These are just plain opinions; they can be rejected, refuted, argued against or accepted. These words are not meant to impose my ideals upon anybody , and they are not going against the law of the diversity of thoughts~~

Wednesday, 23 April 2014

Awkward People

                  PRC ( Pas Representative Council UK-Eire)  had a chance to meet a number of PAS leaders in Sheffield a few days ago, and to be honest, I was quite disappointed to find out that they are just human beings. There were no fireballs coming from their mouths when they speak, and when they pray, nothing magical or out of norm ever happened. Perhaps it was wrong to put high expectations before meeting someone you have never even seen before.
from left; Aiman Athirah, Mumtaz Nawi and her husband, Anas At-Tikriti, Suhaizan Kayat and Jupri Bade from PRC

              Suhaizan Kayat , Salahuddin Ayub, Mumtaz Nawi and Aiman Athirah Al-Jundi ate together with us , sitting on the cold floor and sharing food on the same tray as if we had been friends for decades. They spoke of normal things like any decent human would do, instead of spewing complicated ideological bullshit and clichéd words of reform. We talked about the never-ending grass fields of Sheffield and the weird British weather, fat sheeps and queer locals, and at some point we even sat in complete silence and awkwardness as a result of the failure to hold an interesting conversation.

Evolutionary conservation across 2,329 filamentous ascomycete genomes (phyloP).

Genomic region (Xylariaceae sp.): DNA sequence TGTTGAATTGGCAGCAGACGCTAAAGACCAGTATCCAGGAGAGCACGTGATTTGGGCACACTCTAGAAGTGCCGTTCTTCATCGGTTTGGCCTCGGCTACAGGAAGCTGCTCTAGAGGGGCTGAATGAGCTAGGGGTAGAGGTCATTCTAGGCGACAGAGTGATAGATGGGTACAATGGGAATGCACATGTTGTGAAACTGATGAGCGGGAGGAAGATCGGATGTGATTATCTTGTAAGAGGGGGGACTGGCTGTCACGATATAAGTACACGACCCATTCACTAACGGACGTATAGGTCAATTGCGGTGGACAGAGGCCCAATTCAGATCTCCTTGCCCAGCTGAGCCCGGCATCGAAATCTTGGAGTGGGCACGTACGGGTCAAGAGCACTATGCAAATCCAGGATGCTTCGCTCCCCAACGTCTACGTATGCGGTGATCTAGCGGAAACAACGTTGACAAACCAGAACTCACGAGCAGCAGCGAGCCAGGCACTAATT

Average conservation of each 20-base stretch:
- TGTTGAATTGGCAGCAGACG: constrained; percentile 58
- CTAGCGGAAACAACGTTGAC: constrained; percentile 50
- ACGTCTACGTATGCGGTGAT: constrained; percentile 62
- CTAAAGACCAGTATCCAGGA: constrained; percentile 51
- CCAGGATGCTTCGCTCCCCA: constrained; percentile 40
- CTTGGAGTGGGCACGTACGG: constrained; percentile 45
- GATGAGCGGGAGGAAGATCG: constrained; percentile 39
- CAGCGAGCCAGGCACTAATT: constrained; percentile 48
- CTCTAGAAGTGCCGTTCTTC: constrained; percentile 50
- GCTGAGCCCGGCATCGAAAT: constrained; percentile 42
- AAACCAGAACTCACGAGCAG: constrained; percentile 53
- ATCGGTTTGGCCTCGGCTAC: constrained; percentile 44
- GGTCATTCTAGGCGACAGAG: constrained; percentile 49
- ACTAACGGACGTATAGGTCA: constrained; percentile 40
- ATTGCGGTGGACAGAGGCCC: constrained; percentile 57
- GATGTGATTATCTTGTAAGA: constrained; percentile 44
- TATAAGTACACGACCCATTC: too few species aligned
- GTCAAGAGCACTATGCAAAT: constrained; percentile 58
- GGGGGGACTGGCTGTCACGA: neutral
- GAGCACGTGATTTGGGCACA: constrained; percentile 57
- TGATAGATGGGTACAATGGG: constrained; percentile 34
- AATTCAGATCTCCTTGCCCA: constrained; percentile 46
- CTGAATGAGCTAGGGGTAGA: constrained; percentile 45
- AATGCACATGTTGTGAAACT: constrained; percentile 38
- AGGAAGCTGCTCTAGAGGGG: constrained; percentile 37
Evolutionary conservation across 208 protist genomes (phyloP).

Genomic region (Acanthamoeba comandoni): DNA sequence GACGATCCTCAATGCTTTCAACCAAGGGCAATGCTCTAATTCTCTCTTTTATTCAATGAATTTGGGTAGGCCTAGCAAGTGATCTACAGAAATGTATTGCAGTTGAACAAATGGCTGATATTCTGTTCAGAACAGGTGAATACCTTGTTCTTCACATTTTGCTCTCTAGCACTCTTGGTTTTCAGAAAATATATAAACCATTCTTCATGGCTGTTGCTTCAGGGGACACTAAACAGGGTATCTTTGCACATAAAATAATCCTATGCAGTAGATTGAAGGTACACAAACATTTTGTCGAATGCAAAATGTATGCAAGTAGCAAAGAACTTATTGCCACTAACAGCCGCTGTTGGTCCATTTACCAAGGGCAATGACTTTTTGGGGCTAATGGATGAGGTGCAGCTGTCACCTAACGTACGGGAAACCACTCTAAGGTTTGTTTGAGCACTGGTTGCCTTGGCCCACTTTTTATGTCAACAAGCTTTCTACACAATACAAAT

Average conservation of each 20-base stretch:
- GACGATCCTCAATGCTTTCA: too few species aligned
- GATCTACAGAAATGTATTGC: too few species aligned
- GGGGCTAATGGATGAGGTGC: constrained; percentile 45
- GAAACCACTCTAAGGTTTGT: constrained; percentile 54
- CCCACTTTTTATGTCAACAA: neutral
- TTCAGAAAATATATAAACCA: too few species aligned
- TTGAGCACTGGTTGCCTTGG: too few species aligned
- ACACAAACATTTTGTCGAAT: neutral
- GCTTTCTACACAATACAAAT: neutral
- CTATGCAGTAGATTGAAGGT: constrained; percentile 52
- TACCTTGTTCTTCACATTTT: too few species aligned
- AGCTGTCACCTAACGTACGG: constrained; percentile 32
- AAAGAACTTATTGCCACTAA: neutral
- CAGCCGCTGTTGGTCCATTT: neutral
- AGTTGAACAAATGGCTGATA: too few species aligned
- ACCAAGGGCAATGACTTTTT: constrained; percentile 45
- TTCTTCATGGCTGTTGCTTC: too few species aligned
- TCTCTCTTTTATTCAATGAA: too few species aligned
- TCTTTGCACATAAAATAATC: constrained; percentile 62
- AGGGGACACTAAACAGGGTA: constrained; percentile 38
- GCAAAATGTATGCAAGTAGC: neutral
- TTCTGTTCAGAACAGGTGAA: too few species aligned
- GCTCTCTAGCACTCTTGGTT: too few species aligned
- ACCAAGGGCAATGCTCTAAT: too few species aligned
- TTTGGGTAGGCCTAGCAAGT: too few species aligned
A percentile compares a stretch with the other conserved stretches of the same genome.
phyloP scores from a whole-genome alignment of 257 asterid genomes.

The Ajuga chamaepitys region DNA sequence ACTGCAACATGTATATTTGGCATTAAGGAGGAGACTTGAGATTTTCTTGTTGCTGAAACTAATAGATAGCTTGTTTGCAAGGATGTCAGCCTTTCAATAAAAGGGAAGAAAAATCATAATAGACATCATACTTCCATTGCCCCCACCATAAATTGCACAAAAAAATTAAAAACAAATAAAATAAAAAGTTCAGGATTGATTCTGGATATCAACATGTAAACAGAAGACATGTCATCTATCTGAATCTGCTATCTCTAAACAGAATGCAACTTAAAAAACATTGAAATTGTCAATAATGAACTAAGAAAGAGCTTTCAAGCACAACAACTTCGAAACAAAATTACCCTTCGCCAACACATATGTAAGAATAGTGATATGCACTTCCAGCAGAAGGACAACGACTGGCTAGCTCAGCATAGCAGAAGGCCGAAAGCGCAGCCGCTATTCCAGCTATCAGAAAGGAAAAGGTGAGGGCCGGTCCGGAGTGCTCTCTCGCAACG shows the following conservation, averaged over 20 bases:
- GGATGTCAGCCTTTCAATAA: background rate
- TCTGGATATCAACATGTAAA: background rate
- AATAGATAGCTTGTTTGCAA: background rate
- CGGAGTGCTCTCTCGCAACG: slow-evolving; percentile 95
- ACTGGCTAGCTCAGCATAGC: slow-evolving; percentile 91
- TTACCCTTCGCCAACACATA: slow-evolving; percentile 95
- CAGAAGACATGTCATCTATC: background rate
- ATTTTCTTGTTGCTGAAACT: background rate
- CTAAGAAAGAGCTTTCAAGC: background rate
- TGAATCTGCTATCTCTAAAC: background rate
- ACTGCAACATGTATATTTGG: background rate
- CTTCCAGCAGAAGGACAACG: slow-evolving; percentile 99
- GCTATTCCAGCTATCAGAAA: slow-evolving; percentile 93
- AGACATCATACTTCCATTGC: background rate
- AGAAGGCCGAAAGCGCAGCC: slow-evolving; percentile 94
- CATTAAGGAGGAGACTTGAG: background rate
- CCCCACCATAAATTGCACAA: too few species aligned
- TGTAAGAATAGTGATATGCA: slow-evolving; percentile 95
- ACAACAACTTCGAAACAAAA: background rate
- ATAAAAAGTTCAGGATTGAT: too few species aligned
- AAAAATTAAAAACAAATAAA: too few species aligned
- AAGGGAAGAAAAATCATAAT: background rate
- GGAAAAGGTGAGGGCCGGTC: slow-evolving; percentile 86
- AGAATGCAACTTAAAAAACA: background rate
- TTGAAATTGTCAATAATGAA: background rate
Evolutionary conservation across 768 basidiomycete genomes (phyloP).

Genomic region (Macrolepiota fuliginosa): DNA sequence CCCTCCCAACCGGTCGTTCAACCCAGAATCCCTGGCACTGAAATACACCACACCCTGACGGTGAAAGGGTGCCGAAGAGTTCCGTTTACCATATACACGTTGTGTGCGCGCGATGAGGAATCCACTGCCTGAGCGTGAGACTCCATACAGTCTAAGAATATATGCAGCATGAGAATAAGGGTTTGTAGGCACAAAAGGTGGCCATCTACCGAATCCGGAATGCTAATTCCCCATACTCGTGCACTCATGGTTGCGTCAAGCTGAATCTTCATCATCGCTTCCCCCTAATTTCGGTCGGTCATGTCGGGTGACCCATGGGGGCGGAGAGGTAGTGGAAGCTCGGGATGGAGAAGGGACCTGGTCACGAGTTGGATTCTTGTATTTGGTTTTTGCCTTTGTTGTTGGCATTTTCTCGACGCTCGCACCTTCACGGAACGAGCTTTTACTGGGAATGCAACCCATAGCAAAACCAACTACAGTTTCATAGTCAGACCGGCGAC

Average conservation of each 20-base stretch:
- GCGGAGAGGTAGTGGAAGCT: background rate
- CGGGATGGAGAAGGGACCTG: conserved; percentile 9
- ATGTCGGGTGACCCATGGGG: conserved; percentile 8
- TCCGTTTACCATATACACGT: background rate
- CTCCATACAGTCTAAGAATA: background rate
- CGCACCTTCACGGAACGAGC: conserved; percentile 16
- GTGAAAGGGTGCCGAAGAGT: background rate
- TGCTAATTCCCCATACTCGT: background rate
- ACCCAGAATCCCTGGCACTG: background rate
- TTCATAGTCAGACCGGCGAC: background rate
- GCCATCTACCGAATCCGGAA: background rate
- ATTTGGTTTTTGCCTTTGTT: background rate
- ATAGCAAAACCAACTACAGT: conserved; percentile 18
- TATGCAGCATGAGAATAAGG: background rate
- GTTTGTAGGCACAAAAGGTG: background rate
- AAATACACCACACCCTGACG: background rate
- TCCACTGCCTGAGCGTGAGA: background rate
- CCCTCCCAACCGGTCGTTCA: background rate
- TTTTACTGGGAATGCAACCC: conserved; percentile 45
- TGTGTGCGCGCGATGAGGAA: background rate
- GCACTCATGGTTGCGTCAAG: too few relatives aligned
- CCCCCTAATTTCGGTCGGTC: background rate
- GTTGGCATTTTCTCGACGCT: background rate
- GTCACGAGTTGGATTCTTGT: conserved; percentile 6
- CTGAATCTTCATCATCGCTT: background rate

We had expected many things from the leadership, but it was never thought that the Youth Chief and the Vice President can be awkward at times. It is perfectly human and normal thing which happens every time we make new friends and meet new people, and it happens to the best of people. I managed to further prove that they are just regular human beings due to the fact that Senator Mumtaz  did not  freeze things with her bare hands, and Aiman Athirah became tired after speaking for two hours.

          My friend told me how disappointed he felt after meeting the leaders for the first time, due to  the fact that they too are humans, as human beings are a boring bunch. We had been expecting special people with traits of an alien being, batman-like ideals and superhuman strength. It was widely rumored that these people are excellent speakers and experts in oratory skills, but I bet some of my colleagues can speak way better than they did. They weren't extremely pretty or extravagantly beautiful either, only somewhat good looking-on the fine line of being not ugly.